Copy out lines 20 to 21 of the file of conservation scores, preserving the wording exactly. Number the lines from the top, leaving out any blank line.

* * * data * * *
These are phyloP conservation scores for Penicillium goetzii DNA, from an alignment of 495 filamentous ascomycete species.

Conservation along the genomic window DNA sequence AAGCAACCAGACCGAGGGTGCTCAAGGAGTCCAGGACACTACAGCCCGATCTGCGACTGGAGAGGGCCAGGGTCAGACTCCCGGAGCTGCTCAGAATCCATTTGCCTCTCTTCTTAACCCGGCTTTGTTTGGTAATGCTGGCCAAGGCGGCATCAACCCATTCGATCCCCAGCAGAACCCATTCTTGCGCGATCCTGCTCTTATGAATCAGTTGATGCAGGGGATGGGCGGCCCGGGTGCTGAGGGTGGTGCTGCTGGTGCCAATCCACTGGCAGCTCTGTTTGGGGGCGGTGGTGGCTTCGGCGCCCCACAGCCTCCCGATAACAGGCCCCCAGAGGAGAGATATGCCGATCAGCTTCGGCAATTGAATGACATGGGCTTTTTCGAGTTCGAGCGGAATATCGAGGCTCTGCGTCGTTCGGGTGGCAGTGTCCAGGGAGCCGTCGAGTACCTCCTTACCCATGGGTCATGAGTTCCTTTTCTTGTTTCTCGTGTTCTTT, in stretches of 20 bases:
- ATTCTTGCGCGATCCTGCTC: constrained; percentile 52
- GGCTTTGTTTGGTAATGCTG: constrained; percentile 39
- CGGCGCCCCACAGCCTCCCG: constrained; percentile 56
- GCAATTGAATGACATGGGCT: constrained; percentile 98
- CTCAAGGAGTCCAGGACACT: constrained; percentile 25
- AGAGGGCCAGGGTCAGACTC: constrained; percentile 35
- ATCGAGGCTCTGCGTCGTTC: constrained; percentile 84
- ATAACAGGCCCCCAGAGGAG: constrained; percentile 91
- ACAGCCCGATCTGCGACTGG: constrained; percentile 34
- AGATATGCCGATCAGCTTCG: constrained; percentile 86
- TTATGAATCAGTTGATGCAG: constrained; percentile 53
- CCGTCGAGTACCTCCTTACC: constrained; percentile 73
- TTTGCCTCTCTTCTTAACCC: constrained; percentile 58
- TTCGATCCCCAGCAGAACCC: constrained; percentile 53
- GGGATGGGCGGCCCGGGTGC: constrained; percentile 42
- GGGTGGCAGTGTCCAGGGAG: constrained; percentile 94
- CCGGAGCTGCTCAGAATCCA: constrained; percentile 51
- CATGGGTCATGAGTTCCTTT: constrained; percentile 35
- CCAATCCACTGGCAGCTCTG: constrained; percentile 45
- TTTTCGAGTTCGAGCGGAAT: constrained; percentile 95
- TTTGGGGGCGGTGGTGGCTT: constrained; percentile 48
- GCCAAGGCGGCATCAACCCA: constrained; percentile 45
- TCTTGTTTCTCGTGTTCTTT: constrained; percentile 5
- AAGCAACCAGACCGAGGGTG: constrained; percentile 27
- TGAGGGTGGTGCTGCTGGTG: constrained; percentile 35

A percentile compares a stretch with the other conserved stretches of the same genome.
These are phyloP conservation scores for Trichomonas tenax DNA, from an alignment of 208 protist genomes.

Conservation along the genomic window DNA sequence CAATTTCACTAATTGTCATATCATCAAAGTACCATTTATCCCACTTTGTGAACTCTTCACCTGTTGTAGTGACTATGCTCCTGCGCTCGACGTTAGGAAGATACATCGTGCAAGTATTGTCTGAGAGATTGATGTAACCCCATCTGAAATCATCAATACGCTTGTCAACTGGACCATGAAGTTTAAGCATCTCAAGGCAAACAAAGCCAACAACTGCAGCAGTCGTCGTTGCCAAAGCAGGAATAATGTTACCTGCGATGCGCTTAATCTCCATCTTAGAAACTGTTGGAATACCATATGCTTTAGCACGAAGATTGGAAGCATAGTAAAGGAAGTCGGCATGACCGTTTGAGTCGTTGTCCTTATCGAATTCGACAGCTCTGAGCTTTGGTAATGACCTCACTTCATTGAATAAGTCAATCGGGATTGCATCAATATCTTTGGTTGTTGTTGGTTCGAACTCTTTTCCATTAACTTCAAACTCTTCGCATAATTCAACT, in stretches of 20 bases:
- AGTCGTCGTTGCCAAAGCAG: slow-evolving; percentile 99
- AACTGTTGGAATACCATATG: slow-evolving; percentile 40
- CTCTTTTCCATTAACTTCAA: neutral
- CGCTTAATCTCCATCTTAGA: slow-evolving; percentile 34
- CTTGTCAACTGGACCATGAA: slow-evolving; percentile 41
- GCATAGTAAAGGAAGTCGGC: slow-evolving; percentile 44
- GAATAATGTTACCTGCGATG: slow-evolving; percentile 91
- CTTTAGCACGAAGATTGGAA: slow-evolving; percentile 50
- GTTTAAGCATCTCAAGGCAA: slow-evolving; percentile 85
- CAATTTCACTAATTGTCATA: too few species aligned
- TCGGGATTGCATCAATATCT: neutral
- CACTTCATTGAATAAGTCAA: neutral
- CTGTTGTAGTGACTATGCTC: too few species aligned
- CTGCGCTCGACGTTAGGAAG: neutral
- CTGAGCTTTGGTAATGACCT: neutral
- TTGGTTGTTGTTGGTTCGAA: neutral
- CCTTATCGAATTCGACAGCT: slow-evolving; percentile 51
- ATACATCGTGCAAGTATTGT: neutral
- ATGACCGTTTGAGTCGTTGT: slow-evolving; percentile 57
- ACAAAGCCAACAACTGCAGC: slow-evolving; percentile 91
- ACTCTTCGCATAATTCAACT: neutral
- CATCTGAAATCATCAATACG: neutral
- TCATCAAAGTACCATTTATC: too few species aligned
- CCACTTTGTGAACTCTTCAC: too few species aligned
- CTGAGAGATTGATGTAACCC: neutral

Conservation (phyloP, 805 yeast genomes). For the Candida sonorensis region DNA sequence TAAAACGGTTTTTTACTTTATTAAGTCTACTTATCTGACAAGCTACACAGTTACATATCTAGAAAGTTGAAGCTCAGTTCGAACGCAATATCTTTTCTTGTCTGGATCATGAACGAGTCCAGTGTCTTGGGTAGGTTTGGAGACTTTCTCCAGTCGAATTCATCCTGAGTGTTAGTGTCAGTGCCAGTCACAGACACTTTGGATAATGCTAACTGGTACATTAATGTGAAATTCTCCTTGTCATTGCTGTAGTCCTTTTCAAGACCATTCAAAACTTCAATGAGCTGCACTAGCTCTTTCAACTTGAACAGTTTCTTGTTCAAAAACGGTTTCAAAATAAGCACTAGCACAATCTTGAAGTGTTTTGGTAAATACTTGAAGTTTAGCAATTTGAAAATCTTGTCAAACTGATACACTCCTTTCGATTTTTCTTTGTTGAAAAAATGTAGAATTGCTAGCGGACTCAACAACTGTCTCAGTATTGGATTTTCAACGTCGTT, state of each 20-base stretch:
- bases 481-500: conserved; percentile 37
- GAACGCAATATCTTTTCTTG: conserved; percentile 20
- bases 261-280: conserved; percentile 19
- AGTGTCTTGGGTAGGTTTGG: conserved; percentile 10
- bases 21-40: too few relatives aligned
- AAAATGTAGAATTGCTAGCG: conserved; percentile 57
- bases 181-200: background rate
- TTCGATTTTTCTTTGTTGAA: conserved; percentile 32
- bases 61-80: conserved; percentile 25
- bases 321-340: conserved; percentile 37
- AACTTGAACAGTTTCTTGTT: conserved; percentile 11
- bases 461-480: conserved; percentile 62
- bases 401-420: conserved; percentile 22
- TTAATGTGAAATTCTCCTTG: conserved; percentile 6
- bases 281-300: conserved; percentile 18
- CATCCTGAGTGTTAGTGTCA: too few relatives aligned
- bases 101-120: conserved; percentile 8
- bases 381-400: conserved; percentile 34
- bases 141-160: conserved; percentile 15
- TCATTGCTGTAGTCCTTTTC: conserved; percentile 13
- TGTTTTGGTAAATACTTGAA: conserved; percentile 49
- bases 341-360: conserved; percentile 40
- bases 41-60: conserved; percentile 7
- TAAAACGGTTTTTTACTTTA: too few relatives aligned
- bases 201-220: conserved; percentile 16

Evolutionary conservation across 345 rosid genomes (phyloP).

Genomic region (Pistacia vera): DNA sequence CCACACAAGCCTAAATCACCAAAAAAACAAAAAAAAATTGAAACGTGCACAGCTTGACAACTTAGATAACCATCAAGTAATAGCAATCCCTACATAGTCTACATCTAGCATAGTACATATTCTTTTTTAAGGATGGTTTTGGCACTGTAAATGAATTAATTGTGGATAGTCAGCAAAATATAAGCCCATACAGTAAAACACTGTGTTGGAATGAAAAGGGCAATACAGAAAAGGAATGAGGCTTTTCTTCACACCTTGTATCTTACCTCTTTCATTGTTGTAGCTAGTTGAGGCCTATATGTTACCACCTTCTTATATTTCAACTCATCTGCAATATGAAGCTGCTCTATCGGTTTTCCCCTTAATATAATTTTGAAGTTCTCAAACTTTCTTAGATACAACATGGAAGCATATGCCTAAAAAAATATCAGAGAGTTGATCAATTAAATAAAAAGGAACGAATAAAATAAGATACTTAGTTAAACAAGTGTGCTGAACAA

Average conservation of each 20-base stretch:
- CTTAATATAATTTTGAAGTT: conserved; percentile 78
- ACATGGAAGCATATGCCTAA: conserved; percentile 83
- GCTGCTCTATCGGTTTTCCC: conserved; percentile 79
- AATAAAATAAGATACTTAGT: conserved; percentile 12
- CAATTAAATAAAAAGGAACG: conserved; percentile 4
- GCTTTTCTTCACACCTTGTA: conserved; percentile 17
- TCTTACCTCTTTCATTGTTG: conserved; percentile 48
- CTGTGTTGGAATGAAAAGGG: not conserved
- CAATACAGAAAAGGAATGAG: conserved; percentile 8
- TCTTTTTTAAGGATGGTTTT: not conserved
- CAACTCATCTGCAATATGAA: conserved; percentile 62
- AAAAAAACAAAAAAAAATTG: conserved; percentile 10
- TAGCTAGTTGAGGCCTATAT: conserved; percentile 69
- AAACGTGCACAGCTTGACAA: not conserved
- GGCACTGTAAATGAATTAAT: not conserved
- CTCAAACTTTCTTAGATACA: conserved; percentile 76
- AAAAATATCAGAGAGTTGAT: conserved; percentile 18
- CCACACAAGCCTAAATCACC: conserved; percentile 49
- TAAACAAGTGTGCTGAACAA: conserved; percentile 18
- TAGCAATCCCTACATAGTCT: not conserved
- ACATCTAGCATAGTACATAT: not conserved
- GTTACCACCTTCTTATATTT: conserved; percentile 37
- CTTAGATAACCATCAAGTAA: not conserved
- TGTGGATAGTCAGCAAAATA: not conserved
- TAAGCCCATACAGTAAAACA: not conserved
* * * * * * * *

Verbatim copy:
- CATGGGTCATGAGTTCCTTT: constrained; percentile 35
- CCAATCCACTGGCAGCTCTG: constrained; percentile 45